Margaret Daisley
The University of Massachusetts, Amherst

Ultimately, my primary argument at this time is that constructing an adequate framework for the interpretation of "silences" in CMC environments may be most useful for researchers, including teacher-researchers who use their own classrooms as study sites. As my own study should show, it is simplistic to assume that silences in CMC are inevitably "unnatural," the result of silencing or marginalizing forces. Yet, neither is it prudent to assume that CMC environments can be free(d) of political implications (see Epilogue following).

For instructors, it seems important to consider students' current access and prior experiences as potential silencing factors when CMC is a new experience, and to allow for the initial displacement that happens when the scene of rhetorical acts (and silences) shifts to the online world. Such displacements frequently result in various forms of "communication anxiety." It follows that encounters with silence in this medium cannot always be addressed by means of "tacit knowledge," as tacit knowledge derives from having a previous body of experiences to consult.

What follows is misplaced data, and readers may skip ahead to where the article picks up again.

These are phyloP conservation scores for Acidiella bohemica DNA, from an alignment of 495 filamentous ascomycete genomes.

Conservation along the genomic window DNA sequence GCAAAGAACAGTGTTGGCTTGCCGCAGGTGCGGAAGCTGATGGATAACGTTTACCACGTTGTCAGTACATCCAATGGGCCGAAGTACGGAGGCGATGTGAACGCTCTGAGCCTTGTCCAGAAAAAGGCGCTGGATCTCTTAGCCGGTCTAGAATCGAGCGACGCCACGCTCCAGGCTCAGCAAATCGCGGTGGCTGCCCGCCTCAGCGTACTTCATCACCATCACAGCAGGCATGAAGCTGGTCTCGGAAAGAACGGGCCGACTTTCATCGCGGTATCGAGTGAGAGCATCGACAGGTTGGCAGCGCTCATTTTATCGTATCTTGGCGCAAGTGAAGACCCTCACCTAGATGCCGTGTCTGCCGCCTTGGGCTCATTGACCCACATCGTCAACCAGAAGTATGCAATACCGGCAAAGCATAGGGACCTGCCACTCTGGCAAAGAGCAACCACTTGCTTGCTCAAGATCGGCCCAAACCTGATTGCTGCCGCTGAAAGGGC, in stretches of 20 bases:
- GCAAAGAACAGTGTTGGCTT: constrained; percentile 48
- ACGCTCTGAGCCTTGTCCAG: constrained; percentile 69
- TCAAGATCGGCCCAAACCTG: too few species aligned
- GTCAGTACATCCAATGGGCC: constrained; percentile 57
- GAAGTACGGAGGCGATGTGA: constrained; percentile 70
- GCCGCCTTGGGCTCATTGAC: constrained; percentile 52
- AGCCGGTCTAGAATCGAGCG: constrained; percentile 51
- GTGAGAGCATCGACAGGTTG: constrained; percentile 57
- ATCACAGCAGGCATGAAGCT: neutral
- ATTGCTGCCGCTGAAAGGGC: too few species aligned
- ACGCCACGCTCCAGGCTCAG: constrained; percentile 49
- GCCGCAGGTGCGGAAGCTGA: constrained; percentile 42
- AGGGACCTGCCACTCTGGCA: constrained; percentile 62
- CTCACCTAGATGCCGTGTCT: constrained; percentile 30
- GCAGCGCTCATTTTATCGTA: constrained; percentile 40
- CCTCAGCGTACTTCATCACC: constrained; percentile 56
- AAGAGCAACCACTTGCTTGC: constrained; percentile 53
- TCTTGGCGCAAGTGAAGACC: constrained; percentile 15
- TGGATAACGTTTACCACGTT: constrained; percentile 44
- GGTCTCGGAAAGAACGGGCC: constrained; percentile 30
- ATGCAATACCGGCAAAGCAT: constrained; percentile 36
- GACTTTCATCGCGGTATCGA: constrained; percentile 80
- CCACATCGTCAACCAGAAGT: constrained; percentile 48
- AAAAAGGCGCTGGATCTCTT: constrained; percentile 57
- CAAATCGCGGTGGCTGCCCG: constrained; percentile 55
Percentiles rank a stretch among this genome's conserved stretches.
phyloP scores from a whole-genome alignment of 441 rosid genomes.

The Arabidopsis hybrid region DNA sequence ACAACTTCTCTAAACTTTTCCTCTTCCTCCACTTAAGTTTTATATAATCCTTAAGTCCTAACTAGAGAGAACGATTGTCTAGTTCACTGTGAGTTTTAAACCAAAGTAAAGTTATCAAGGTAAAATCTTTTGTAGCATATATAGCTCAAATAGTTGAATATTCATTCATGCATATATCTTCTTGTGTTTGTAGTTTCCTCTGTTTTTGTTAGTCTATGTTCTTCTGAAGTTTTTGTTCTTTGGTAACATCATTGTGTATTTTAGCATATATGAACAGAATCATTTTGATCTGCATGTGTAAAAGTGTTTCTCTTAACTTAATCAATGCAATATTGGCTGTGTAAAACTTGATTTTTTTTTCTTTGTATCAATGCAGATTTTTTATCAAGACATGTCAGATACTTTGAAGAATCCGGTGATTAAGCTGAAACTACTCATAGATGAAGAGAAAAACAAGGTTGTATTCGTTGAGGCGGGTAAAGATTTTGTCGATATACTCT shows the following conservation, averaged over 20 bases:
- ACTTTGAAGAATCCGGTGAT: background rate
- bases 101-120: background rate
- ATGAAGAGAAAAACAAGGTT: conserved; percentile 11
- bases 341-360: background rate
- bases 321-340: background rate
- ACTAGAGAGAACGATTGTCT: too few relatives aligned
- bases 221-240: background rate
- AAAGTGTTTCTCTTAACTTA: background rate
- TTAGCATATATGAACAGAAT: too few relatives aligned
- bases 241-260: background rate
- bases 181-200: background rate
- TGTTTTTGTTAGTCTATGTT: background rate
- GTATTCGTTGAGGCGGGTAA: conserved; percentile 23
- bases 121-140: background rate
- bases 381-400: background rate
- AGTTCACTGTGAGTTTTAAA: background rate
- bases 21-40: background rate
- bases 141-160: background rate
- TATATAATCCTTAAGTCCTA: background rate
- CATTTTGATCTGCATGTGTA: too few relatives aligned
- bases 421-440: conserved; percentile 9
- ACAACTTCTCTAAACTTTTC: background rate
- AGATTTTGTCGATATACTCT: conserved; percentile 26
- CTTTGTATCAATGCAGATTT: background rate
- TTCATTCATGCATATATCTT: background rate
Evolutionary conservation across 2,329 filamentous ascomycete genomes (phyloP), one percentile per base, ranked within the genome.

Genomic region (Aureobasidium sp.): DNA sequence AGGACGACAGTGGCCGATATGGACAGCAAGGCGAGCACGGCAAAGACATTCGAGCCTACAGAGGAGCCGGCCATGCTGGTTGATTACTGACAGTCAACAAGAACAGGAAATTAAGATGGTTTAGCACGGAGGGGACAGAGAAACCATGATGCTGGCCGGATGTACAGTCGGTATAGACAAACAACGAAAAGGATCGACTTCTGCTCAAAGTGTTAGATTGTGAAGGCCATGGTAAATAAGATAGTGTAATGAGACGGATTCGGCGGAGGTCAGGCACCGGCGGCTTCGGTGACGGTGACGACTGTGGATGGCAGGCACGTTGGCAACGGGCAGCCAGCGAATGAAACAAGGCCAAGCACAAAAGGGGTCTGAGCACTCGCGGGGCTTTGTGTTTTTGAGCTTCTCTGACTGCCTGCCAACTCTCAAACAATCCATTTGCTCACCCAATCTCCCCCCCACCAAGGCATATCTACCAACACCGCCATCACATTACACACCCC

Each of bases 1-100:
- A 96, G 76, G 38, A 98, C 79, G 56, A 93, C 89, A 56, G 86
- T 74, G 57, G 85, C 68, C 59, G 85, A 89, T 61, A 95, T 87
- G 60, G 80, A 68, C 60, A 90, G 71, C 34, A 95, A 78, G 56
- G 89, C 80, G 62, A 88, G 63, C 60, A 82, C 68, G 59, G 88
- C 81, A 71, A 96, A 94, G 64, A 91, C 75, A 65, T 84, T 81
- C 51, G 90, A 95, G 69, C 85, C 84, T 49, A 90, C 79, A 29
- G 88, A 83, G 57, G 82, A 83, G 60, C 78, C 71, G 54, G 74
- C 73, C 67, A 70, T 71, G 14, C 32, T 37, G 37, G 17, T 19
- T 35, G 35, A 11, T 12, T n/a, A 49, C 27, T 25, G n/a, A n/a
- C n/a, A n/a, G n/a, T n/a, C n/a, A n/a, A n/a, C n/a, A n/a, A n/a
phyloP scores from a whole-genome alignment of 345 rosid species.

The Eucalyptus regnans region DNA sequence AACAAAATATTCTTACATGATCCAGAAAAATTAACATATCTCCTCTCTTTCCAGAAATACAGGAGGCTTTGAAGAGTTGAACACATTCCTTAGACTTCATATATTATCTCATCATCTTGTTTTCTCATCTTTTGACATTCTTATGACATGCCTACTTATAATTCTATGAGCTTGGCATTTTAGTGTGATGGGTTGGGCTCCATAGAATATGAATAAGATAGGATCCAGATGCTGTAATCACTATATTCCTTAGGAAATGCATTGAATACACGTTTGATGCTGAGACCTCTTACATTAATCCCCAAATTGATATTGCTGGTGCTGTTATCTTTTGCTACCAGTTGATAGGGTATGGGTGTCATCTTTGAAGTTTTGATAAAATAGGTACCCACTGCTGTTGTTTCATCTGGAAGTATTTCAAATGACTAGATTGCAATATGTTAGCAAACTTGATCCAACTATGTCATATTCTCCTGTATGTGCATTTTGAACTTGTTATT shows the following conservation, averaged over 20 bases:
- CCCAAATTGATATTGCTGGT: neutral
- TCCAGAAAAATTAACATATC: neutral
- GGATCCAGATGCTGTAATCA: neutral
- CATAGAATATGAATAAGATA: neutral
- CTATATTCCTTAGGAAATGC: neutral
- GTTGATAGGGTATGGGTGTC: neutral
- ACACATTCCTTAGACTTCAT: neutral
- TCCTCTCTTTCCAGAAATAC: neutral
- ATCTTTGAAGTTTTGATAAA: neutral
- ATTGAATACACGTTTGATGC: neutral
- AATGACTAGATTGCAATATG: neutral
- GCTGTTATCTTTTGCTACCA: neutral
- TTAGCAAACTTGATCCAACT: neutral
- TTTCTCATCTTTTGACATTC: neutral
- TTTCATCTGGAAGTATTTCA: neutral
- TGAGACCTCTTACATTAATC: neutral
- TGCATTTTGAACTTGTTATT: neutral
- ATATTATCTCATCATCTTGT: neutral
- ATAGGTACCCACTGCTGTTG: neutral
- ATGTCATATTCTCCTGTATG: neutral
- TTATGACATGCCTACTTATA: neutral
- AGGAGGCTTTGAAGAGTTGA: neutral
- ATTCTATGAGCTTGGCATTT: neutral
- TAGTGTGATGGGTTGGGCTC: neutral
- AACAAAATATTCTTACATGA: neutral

For researchers, especially, perhaps the most important finding of this study is that, in our analyses and interpretations of online rhetoric, we need to stop and remember to examine our own prior constructions for what we deem [are] "appropriate" silences online, [and] what are not.

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